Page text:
Terry’s Top Tips, 1. Getting started, choosing tomato seed
Warm, sweet, succulent tomatoes…sun ripened globes of delight with their blend of sugar and acid and that distinct smell. The very thought of them lifts the spirits on a cold winter's day. So, lets make this a reality…by making 2021 the year of our best tomato crop ever...
The difference between a heavy crop of delicious fruit and a mediocre one is by using our personal facilities to grow a crop within the natural laws that govern the plant. We will look at these laws and how they apply as the season progresses.
With so many varieties of tomato available which ones shall we choose? After carefully reading the details of variety, size, colour, flavour, early or main crop, disease resistance, cordon, bush, dwarf or family preferences!
Broadly speaking, cherries along with early varieties, given good growing conditions will produce ripe tomatoes 15 to 17 weeks after sowing. Some of the larger beef steaks will take a month longer and in a poor summer 22 to 24 weeks before the first fruits are ripe.
For many years, I started the season with ‘Stupice’ an old Czech variety which will produce ripe fruit 16 weeks after sowing and grow at lower temperatures than most other varieties. Another very useful variety is ‘Red Alert’. This 18 to 24 inch tall plant can easily be grown in a 10 inch pot or container and can be moved around to make take advantage of any odd spot with good light and warmth early in the year. Later it can be pruned back to produce new growth for a second crop in autumn.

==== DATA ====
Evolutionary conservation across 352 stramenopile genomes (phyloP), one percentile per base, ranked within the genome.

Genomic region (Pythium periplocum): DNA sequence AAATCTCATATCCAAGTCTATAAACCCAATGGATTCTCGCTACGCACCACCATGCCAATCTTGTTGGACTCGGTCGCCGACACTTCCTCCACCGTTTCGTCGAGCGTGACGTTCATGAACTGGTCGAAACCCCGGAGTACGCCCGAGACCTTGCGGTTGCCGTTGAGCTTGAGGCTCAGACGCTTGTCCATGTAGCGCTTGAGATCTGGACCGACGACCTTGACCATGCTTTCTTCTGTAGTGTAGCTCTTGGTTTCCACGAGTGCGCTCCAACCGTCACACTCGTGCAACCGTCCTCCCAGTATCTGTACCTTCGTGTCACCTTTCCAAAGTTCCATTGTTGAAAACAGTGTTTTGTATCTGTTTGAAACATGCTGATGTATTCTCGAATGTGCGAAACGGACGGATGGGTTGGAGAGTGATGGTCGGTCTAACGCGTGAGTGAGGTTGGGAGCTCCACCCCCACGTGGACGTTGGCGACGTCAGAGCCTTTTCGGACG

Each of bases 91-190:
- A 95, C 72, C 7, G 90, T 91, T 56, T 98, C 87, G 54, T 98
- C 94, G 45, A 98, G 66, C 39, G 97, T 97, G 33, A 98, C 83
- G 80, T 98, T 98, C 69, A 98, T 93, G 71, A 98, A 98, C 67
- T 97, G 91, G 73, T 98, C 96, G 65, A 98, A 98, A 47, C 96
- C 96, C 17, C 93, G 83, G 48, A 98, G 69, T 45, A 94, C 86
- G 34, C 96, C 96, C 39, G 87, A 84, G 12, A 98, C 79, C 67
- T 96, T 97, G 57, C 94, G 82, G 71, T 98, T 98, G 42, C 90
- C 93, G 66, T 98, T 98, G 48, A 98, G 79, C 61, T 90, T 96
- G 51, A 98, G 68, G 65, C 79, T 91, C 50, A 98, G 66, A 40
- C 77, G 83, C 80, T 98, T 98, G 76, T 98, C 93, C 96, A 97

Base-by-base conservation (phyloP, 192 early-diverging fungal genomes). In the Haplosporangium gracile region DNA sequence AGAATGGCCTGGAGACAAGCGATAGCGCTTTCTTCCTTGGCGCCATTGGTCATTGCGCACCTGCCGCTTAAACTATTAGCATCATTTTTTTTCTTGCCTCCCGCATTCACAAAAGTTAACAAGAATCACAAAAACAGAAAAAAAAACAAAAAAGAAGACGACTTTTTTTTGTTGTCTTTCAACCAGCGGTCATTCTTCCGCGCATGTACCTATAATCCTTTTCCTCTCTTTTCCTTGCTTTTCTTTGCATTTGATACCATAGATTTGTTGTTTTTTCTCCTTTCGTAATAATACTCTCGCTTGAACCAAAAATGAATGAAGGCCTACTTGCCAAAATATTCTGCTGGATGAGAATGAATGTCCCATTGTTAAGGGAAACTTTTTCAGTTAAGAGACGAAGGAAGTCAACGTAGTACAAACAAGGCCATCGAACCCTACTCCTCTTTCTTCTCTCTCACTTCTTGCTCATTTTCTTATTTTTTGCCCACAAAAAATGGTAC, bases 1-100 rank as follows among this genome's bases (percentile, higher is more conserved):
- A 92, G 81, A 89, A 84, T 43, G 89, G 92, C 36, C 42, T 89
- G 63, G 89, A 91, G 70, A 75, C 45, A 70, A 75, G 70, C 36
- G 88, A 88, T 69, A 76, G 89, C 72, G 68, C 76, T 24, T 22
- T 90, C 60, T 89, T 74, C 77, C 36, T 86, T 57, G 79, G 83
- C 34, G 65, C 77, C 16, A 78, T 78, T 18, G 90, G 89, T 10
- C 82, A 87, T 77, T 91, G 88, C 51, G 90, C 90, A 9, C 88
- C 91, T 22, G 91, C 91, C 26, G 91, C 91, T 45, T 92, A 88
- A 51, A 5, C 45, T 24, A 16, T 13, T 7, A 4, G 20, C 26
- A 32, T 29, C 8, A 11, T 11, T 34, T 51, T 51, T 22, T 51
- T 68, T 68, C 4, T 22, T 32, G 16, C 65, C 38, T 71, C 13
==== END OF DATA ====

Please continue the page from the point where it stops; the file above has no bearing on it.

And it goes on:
Next time…Sowing and germination
Terry’s Top Tips, 2. Sowing and germination.
Flavour, that's what it's all about! - The second instalment of author and expert tomato grower Terry Marshall’s top tips...
Having chosen your flavoursome varieties, it is time to get sowing. Many of those beguiling varieties that are now available, work out at 30 to 40 Pence and even up to 75 Pence per seed so 100% germination is essential. Anything less makes each plant expensive so let’s look at how to do this.
Although tomatoes will germinate over a range of temperatures, researchers tell us that 20 degrees centigrade is the optimum temperature for the maximum number of seeds to germinate.
A maximum/minimum thermometer is an invaluable aid to tomato growing. With one, local temperatures can be checked, serving to determine just where is the best place to germinate your seeds. The ideal is a thermostatically controlled propagator but for the past forty years I have used the airing cupboard for early crops with the door open 3 inches. I’ve found it maintains a constant 68 Fahrenheit or 20 degrees Centigrade. Dalefoot Seed Compost comes in a 12-litre bag so it is easy to bring a bag into the house and bring it up to temperature a day before sowing.